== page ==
Hi, I am 24 years old. When I was 23 I stopped pill form birth control because I kept forgetting to take it and I wasn’t having sex. Recently, I went and got the Depo shot as recommended by some doctor. My first shot was in March 2014, Second in June 2014 and then I quit. In March I weighed 158 pounds now (in October) I weigh 210 pounds. You can guess how awful I feel going up 5 pant sizes. I’ve gained all in my ass, thighs, lower belly. I feel tired so I sleep a lot, no motivation, headaches, bones cracking and no period. Ive had lots of stress in the past 3 months but I shouldnt be feeling all of these symptoms. I have read the above comments and I’m wondering if I should continue to wait it out or seek a doctor? I am not currently taking any chemical birth control. Except for what is remaining in my body from the Depo. I wish I was better educated for it.

    I regret taking this shot and I feel like a complete idiot for doing it!!

    I hope this is a more normal feeling but honestly I hope my body balances out, fast.

    • Kandace says:

      Hey Jane, I completely understand what you are going through and I have felt and still kind of do feel the same way you do. I gained about 25 pounds from it. The tiredness is one of the worst things. I was and still kind of do get very tired and have zero motivation. I read that Depo can create insulin resistance so your body can’t process sugar. I have been trying to eat fruits and veggies that are low in carbs and eating fish, and other lean proteins. It definitely has helped me avoid being sleepy and regain control over that. My work has suffered a lot from feeling this way. I have been off the shot for 11 months now and still have the weight. I have hope that I will loose the weight and get my body back in balance as it once was. I saw a holistic person and she helped me get my period restarted. I have had it twice, but it’s not regular. My body is definitely working on getting back together.

      • Jane says:

        Kandace, After I wrote you the first time I had an after thought. The doctor told me to go back on birth control and gave me a year prescription of Aviane (apparently the weakest birthcontrol) would that help regulate your period? Of course I didnt take the doctors advice BECAUSE I know my body is weak tolerance for drugs and I dont want more chemicals in my body for the same thing. I am curious about your holistic person I did read up on what they do but none are available in my region. My plan was to eat healthy and try to exercise then hope it will regulate itself. I cant believe how long it takes for the body to get back to normal.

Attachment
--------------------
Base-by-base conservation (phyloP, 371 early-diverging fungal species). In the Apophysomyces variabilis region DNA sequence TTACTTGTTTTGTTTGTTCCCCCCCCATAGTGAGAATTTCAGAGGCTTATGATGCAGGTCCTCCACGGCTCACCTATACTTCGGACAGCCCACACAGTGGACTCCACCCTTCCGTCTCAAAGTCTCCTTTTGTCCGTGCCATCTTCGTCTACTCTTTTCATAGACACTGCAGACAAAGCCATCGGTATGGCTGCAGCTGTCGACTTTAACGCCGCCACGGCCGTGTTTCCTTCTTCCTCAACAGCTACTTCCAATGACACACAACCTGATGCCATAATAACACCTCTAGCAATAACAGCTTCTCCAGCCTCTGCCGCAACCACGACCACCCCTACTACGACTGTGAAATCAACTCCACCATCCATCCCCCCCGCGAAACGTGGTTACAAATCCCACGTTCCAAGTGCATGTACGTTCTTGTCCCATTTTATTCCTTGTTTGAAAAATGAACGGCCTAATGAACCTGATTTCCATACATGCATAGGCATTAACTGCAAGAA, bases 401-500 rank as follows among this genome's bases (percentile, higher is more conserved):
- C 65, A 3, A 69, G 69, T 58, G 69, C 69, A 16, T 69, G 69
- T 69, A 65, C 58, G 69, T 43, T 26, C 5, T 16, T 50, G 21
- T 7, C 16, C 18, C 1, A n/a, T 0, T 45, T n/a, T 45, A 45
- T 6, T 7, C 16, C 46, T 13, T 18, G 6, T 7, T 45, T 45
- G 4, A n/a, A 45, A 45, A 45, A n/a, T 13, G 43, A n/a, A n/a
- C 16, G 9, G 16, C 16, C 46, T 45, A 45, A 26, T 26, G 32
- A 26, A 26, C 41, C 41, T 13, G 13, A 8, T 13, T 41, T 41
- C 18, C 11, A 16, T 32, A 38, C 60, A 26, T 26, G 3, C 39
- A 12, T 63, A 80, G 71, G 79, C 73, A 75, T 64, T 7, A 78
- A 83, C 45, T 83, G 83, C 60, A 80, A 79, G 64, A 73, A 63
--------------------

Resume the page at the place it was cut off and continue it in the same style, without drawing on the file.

Thanks for your comment its awful for what you suffered and by the sounds of things your on your way to recovery after almost a years of hard work. Keep it up!

        • Kandace says:

          Hi Jane,

          Glad we can correspond on this. I read that taking birth control pills can restore your body into a rhythm, but I haven’t done that because I have had such side effects from Depo that I don’t want to put anything else like that in my body. I guess if I don’t see any better results in the next 3-6 months I may try to take other avenues.
          I went to this woman for help holistically. It was reasonably priced and I think she definitely help jump start things for me.
          I do think healthy lifestyle will contribute a lot to getting back in order and unfortunately time too…

      • Jane says:

        As am I. I’m happy to know its not just me but its very unfortunate. The depressing part is people are judging me for putting on stupid amount of weight. Yes, I have other stresses in my life. Today was one of my bad days where I slept until 11 in the morning with no motivation but I felt tired. Due to the weight I put on the guy I was seeing dumped me (which shows a lot for him, dumb ass). I’m finding many guys are thinking “I dont care enough to exercise” when that’s not the reality. Its too bad, really. I think I’m an awesome individual despite this horrifying depo experience. I can only compile to take this time for me and to get my s*** together and sort myself out before starting any kind of relationship. I am just sick and tired of people judging me. Grrr!

        Thank you for hearing out my outburst.

        • Kandace says:

          Awe Jane, I understand completely. It has definitely been a time where I am just being the best person I can be and being positive because what you give is what you get and even by working at being happy makes you happier. I have my challenging moments too, but people who truly love you for who you are will look past a bit of weight gain. You will get control of it. I read that exercising in short bursts is one of the better ways to work out that way you are not straining your body over an extended period of time. I read that you should drink lots of water, avoid alcohol, processed foods and fruits or anything that is high in sugar (processed or natural). I can say for myself I do my best, but I struggle with it also. Especially since it seems like no matter what I eat my weight remains stuck. However, this is the MOST helpful post I have read so far - The girl who posts under the name SurferGirlLaguna has the most helpful and positive things to say about recovering from this. Check it out for sure. Please keep writing and I will keep you posted on my progress. Kandace